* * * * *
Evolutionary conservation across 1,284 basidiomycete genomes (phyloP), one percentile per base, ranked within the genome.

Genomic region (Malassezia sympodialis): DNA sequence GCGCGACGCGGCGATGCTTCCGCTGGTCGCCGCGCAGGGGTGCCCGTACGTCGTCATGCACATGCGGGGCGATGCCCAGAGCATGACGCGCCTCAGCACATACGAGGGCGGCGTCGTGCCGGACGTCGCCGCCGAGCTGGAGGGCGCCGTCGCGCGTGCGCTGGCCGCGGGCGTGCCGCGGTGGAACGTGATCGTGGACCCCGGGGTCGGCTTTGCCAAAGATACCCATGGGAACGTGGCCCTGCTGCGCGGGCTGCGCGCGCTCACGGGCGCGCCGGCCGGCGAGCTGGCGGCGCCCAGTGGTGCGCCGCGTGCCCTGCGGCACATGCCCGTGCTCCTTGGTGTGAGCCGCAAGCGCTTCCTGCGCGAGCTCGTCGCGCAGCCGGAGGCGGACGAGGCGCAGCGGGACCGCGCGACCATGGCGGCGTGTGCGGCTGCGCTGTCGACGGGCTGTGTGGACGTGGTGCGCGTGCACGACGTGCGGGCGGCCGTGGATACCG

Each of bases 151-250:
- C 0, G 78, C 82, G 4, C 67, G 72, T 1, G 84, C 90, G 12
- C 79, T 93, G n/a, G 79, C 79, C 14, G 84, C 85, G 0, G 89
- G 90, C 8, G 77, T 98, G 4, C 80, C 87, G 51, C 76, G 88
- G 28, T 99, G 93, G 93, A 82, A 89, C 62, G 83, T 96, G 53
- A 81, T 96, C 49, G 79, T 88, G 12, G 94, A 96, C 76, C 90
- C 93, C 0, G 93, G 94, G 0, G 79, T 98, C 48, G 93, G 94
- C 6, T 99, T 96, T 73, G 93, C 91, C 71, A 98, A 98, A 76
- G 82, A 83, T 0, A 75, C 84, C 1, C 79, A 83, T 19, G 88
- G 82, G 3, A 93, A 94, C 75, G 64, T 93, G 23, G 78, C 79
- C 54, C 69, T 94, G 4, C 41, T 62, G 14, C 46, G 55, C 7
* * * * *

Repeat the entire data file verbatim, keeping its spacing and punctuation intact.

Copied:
Evolutionary conservation across 1,284 basidiomycete genomes (phyloP), one percentile per base, ranked within the genome.

Genomic region (Malassezia sympodialis): DNA sequence GCGCGACGCGGCGATGCTTCCGCTGGTCGCCGCGCAGGGGTGCCCGTACGTCGTCATGCACATGCGGGGCGATGCCCAGAGCATGACGCGCCTCAGCACATACGAGGGCGGCGTCGTGCCGGACGTCGCCGCCGAGCTGGAGGGCGCCGTCGCGCGTGCGCTGGCCGCGGGCGTGCCGCGGTGGAACGTGATCGTGGACCCCGGGGTCGGCTTTGCCAAAGATACCCATGGGAACGTGGCCCTGCTGCGCGGGCTGCGCGCGCTCACGGGCGCGCCGGCCGGCGAGCTGGCGGCGCCCAGTGGTGCGCCGCGTGCCCTGCGGCACATGCCCGTGCTCCTTGGTGTGAGCCGCAAGCGCTTCCTGCGCGAGCTCGTCGCGCAGCCGGAGGCGGACGAGGCGCAGCGGGACCGCGCGACCATGGCGGCGTGTGCGGCTGCGCTGTCGACGGGCTGTGTGGACGTGGTGCGCGTGCACGACGTGCGGGCGGCCGTGGATACCG

Each of bases 151-250:
- C 0, G 78, C 82, G 4, C 67, G 72, T 1, G 84, C 90, G 12
- C 79, T 93, G n/a, G 79, C 79, C 14, G 84, C 85, G 0, G 89
- G 90, C 8, G 77, T 98, G 4, C 80, C 87, G 51, C 76, G 88
- G 28, T 99, G 93, G 93, A 82, A 89, C 62, G 83, T 96, G 53
- A 81, T 96, C 49, G 79, T 88, G 12, G 94, A 96, C 76, C 90
- C 93, C 0, G 93, G 94, G 0, G 79, T 98, C 48, G 93, G 94
- C 6, T 99, T 96, T 73, G 93, C 91, C 71, A 98, A 98, A 76
- G 82, A 83, T 0, A 75, C 84, C 1, C 79, A 83, T 19, G 88
- G 82, G 3, A 93, A 94, C 75, G 64, T 93, G 23, G 78, C 79
- C 54, C 69, T 94, G 4, C 41, T 62, G 14, C 46, G 55, C 7